I don't believe the new Nexus 7 will have expandable storage. Google went on record stating that they thought microSD slots made things more difficult for consumers since they wouldn't know which items reside on the SD card and which reside on the built in memory.

I definitely don't agree with them on this plan, but I don't think they'd backtrack so fast.

JC713 JC713 said:

The Nexus 7 can maybe come down to $150. But anything lower than that will make people think it is bad quality.

Littleczr Littleczr said:

I can tell you that if it holds up in performance people will buy it. I can buy 4 of them for Christmas. One for my g/f , mom,sister, and my other sister. Merry Christmas everybody! my shopping is done.

hahahanoobs hahahanoobs said:

There is a certain point in pricing when people no longer care of it gets any cheaper, and for Nexus it has been reached. It is the other factors that sum up the product's value - screen quality, battery life, performance, build quality.

When it is a quality product, the price isn't that much of a concern - look at Apple's market. And dropping prices on sub-par products because they are not that good to begin with - isn't the right way to build a loyal customer base.

If, for instance, come July and the updated Nexus doesn't have at the very least a 1080P screen - it will be a definitive failure.

You don't get an 87/100 average from 23 reviews when you're sub par. Wake up will ya?

[link]

hahahanoobs hahahanoobs said:

The Nexus 7 can maybe come down to $150. But anything lower than that will make people think it is bad quality.

People suck.

JC713 JC713 said:

People suck.

haha, but its true though. Some people have the mentality that cheaper tablets (cheaper than an Apple product for example), or anything cheap in general, will be bad quality.

St1ckM4n St1ckM4n said:

I don't believe the new Nexus 7 will have expandable storage. Google went on record stating that they thought microSD slots made things more difficult for consumers since they wouldn't know which items reside on the SD card and which reside on the built in memory.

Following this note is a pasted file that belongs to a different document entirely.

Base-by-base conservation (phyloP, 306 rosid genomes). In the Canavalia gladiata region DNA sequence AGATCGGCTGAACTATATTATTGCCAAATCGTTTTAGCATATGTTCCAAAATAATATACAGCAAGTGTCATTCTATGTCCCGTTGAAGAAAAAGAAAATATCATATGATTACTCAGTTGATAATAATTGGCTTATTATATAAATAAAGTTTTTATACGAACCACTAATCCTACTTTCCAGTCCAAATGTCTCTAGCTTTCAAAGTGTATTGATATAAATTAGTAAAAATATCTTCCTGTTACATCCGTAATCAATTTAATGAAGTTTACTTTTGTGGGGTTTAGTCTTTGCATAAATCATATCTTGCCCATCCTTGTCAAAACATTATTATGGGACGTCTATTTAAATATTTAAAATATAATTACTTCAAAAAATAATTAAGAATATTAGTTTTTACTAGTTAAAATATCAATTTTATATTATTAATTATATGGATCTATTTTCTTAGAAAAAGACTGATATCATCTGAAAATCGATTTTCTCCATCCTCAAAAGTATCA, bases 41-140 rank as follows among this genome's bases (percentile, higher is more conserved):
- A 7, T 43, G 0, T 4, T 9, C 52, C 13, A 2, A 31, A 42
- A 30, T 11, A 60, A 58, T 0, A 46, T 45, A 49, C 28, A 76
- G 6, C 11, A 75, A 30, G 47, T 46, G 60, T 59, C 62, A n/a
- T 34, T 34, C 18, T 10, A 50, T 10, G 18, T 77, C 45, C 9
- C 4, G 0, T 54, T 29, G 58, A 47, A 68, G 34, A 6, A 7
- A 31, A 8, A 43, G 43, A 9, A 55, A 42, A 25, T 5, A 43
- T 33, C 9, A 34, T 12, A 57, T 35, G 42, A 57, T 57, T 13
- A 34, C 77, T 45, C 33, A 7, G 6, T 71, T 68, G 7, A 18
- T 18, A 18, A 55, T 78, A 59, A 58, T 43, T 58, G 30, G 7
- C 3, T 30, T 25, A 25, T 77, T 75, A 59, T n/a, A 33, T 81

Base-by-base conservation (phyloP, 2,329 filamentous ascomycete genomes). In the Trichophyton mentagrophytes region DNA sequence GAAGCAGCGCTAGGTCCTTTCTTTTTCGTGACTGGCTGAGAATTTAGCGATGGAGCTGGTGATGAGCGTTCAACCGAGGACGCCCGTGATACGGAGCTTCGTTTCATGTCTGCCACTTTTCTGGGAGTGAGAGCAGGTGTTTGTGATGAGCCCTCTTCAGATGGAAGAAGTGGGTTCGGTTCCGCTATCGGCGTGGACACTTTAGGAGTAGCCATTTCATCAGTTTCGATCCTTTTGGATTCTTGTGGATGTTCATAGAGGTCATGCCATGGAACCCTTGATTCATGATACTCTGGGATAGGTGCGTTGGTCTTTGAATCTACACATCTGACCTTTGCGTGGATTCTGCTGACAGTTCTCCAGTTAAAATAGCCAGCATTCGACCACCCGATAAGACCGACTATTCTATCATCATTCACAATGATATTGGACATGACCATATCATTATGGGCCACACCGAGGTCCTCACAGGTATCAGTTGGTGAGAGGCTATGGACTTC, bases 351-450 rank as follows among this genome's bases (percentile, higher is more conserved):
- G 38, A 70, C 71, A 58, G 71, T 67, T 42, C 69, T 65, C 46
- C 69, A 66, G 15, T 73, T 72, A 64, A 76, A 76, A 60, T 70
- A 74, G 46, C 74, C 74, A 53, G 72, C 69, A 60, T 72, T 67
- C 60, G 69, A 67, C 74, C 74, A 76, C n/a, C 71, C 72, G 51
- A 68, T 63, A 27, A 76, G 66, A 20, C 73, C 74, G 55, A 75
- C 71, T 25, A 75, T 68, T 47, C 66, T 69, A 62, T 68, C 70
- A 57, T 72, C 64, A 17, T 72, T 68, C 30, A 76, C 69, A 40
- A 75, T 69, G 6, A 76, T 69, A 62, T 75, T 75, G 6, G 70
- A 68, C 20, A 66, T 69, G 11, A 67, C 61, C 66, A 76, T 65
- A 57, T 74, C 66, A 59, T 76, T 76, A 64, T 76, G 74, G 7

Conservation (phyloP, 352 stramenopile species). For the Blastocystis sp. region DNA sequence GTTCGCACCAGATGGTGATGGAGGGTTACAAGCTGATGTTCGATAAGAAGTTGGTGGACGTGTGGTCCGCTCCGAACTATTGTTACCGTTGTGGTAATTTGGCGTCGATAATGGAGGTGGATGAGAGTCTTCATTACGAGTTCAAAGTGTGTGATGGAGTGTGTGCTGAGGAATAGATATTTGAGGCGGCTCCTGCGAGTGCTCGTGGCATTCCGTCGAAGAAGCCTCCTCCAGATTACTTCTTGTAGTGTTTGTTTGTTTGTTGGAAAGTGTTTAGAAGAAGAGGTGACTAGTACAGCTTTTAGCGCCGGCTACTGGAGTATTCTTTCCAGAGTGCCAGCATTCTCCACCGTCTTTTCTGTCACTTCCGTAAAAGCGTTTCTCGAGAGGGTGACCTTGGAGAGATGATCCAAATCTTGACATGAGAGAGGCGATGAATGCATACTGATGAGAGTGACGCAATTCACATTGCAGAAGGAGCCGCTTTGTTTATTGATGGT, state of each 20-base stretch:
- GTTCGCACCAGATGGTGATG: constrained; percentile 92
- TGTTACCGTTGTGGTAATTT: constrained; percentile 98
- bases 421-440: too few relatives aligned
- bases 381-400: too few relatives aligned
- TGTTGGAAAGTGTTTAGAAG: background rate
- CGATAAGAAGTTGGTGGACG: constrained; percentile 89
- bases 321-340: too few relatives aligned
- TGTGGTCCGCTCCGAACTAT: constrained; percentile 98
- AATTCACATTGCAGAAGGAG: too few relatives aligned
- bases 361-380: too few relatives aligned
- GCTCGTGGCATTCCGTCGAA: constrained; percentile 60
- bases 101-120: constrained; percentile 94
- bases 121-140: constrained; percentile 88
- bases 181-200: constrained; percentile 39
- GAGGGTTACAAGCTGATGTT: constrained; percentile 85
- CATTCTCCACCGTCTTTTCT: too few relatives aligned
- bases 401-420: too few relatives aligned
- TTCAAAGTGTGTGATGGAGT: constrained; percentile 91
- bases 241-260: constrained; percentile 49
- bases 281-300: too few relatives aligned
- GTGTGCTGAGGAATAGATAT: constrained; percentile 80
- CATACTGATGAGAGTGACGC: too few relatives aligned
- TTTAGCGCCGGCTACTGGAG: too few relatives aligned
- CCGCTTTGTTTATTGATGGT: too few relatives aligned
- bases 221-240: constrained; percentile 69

I definitely don't agree with them on this plan, but I don't think they'd backtrack so fast.

I agree with this statement too and remember Google saying that. Highly unlikely any Nexus device in the near future will have microSD.

veLa veLa said:

Google went on record stating that they thought microSD slots made things more difficult for consumers since they wouldn't know which items reside on the SD card and which reside on the built in memory.

We all know the real reason is so we have to use cloud storage and eat up our data plans. Who wouldn't want expandable storage?

VitalyT VitalyT said:

You don't get an 87/100 average from 23 reviews when you're sub par. Wake up will ya?

[link]

I didn't mean this product was, I was saying in general.

Guest said:

That may be true if you are talking pocket money, say 10-15 dollars, but when you are looking at a 25% reduction in price, or $50 less .. that is in my book worth having. This news will make me hold off buying a B+N HD and see what the refresh brings. if its got expandable storage , well, I'll be in like Flynn.

*that means an immediate and rapid purchase

Mark Wheadon Mark Wheadon said:

People suck.

haha, but its true though. Some people have the mentality that cheaper tablets (cheaper than an Apple product for example), or anything cheap in general, will be bad quality.

I have a colleague whose wife has yet to buy a Nexus 4 -- and the reason? "It's too cheap, there must be something wrong with it." Strange, my N4 works beautifully in spite of being "too cheap" -- you really can't help some people.

hahahanoobs hahahanoobs said:

I have a colleague whose wife has yet to buy a Nexus 4 -- and the reason? "It's too cheap, there must be something wrong with it." Strange, my N4 works beautifully in spite of being "too cheap" -- you really can't help some people.

I don't believe it has to do with price either. When it comes to technology, the majority of consumers would rather ask someone else (friend etc) what is a good [phone], rather than do their own research.

Case and point: If the iPhone was not available at a subsidized price from your carrier, you're damn right the Nexus 4 and 7 would be number one sellers. Fact.

No amount of apps can turn an iPhone/Pad into a real smartphone, hence why I ditched an iPhone 4 32GB I found on the ground, for a Galaxy S instead. After that I moved on to the LG Optimus 4G LTE.

JC713 JC713 said:

The Nexus 4 is Google's flagship phone. It has to be good quality.